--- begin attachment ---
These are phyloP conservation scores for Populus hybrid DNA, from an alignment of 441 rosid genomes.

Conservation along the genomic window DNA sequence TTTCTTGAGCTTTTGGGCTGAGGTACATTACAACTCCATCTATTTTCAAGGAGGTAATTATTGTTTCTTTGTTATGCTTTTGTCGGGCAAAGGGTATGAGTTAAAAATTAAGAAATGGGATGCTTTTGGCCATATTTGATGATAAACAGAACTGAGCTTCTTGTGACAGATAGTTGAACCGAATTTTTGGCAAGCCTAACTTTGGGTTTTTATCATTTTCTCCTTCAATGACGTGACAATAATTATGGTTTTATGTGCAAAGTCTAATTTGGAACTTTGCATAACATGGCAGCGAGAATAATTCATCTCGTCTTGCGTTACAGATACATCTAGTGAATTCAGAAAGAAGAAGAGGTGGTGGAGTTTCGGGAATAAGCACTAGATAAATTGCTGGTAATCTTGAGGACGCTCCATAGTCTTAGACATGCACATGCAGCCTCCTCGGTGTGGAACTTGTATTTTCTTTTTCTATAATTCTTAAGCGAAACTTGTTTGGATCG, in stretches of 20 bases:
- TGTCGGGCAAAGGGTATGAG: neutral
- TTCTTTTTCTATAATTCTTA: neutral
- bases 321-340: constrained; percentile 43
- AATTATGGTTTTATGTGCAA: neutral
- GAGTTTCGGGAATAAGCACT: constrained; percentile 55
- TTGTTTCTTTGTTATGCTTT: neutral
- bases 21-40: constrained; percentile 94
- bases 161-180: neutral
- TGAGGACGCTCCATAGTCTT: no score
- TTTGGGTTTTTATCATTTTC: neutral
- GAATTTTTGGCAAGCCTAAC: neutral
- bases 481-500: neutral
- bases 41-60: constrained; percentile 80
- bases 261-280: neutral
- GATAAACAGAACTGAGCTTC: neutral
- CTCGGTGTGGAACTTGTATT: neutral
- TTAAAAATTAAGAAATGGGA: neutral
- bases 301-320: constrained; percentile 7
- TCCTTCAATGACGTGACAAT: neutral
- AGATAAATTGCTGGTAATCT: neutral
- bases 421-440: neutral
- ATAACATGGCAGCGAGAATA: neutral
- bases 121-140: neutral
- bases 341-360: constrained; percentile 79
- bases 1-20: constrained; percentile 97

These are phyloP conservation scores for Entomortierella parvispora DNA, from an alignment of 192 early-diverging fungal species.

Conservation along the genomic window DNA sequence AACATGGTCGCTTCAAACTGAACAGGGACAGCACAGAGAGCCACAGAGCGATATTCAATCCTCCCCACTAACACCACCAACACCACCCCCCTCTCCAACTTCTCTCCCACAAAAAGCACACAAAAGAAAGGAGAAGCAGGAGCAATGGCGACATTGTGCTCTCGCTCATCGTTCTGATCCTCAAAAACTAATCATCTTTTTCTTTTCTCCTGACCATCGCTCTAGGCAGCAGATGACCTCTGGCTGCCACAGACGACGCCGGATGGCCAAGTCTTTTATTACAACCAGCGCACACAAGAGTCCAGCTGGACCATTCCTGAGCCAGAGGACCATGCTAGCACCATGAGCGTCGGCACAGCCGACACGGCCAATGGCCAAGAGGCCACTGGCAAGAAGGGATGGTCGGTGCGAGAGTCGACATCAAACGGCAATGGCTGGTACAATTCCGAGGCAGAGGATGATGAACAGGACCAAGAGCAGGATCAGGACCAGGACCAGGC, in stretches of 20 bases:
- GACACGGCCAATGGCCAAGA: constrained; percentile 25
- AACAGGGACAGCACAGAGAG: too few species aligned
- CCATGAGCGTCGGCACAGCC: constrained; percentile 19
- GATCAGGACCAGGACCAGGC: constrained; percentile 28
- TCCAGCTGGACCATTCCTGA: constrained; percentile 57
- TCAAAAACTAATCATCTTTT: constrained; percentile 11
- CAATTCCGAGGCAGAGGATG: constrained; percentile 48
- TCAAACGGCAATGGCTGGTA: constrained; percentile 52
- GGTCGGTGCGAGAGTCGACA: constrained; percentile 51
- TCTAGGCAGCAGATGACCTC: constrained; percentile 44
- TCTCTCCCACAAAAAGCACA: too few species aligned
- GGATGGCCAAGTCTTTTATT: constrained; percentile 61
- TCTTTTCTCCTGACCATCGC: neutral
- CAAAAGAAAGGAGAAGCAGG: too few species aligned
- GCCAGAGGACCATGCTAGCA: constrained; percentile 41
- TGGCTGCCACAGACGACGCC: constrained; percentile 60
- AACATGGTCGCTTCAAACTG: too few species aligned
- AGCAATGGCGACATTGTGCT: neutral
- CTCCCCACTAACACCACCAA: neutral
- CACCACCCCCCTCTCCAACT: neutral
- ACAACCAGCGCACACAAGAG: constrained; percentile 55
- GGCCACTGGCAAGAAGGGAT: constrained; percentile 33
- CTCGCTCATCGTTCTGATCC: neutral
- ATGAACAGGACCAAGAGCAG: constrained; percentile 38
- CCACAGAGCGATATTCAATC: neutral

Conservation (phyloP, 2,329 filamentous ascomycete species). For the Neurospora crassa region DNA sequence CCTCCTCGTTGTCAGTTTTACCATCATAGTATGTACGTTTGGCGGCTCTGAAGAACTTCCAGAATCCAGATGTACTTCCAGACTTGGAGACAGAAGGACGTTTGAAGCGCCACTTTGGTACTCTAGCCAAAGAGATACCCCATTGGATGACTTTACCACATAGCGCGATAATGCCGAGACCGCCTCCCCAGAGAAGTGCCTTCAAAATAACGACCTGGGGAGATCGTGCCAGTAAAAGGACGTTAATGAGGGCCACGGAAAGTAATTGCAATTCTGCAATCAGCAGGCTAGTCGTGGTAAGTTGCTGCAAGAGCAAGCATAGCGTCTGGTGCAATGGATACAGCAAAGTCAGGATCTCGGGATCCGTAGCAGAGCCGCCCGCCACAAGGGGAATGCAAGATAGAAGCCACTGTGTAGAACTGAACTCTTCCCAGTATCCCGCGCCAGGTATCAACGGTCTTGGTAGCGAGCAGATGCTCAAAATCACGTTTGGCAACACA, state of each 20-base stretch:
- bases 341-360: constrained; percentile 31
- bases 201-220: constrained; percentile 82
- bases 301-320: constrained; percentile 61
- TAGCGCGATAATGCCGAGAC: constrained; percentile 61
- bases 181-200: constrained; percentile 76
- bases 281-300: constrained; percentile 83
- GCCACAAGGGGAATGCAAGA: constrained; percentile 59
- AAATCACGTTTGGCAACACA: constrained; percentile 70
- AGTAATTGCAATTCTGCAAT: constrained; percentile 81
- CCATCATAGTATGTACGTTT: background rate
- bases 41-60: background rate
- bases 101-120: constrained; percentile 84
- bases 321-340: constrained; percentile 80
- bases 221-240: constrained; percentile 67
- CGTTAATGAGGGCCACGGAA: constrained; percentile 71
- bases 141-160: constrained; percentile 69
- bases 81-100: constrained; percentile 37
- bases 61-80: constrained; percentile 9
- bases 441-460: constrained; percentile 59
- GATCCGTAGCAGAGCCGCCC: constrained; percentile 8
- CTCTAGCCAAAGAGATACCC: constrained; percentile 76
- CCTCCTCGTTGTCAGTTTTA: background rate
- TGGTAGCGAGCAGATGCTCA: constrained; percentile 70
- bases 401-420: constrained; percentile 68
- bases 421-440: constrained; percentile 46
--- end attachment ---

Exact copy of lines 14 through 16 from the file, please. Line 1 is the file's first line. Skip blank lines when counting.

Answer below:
- bases 481-500: neutral
- bases 41-60: constrained; percentile 80
- bases 261-280: neutral